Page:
Posts Tagged best life
I read this really good article by Peter Bregman last week called Are You Training Yourself to Fail? on the Harvard Business Review blog. It hit home with me and probably will with you too.
In it Peter talks about how it’s rare to find the person who is naturally pre-disposed to being highly effective. Most of us start our day with a long and ambitious to do list of the important tasks we hope to accomplish. Unfortunately we get busy with email, phone calls and errands so very little gets done. We then get discouraged and do things to make us feel better for the moment like browse the internet – often about articles on being more effective.
We do the same thing over and over relying on sheer will power, which yields the same result each day.
Here’s the thing: the odds are against us getting our most important priorities accomplished. Our instincts most often drive us toward instant gratification. And the world around us conspires to lure us off task. Given total freedom, most of us would spend far too much time browsing websites and eating sweets. And being totally responsive to our environments would just have us running around like crazy catering to other people’s agendas.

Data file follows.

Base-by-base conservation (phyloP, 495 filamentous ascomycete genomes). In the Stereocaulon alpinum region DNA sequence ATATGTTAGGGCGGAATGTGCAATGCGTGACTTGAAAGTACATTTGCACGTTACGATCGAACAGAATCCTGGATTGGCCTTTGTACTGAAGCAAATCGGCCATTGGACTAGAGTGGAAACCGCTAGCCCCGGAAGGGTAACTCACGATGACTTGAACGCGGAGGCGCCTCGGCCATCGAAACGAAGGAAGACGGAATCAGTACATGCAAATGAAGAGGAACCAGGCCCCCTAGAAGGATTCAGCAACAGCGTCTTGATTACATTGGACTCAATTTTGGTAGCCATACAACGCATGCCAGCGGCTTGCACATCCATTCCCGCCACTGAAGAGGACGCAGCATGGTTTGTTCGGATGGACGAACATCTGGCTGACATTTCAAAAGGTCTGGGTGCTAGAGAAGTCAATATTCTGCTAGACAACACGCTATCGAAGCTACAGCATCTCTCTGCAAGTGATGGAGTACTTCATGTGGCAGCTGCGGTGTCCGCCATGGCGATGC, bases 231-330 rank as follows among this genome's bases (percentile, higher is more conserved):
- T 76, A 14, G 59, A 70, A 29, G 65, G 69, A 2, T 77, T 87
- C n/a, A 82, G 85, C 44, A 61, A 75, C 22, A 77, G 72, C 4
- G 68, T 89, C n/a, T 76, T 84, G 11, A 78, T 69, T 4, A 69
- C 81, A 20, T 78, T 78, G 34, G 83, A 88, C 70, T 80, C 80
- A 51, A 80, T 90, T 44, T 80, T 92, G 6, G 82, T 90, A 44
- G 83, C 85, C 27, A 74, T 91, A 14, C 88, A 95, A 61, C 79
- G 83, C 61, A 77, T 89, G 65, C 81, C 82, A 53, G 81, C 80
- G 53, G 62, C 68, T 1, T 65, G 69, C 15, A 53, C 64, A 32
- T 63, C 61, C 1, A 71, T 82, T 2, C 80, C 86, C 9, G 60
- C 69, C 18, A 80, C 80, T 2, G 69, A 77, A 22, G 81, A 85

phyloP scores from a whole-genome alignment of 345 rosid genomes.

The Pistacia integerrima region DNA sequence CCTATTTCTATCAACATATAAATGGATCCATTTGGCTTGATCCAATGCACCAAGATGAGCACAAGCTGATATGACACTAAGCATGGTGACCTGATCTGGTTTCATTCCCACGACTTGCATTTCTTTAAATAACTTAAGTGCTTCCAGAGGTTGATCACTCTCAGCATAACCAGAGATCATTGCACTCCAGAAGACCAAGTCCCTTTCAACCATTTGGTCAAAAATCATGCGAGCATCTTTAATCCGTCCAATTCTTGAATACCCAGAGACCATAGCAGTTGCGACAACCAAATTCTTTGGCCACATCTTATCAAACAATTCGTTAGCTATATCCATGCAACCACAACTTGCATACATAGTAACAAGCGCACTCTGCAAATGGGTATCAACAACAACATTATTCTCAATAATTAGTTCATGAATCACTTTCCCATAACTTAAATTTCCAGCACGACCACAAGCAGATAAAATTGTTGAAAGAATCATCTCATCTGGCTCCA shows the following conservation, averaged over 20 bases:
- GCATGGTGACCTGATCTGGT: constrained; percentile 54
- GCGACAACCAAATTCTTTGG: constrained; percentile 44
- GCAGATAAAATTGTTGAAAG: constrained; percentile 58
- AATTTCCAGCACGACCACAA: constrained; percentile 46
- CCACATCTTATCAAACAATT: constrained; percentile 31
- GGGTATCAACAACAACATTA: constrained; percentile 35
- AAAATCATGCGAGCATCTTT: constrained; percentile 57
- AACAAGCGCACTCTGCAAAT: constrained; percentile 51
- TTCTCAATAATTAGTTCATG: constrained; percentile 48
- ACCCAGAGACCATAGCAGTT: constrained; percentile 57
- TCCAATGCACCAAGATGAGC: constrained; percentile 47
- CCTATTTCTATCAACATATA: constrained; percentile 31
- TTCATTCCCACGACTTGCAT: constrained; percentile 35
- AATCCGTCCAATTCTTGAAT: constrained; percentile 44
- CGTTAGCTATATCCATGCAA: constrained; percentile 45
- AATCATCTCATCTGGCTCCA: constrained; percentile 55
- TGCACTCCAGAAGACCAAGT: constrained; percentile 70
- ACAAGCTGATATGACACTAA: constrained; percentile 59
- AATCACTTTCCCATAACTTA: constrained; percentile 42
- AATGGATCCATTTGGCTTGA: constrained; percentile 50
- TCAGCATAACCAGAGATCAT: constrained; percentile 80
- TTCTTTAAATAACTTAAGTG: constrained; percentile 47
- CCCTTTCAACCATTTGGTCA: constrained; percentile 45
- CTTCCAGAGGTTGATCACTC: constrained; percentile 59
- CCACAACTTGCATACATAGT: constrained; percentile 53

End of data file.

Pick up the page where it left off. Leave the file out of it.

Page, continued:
For me, the allure of accomplishing lots of little details would often override my focus on the big things I value. Each morning I would try to change my natural tendency by exerting self-control. I would talk to myself about how, starting this morning, I would be more focused, psych myself up to have a productive day, and commit to myself that I wouldn’t do any errands until the important work was done.
It almost never worked. Certainly not reliably.
By doing this, we are teaching ourselves to fail. Failure is fine as long as we learn, but what happens if we keep doing the same things, hoping for different results but not changing our behavior?
Then we are training ourselves to fail repeatedly.
Because the more we continue to make the same mistakes, the more we ingrain the ineffective behaviors into our lives. Our failures become our rituals, our rituals become our habits, and our habits become our identity. We no longer experience an unproductive day; we become unproductive people.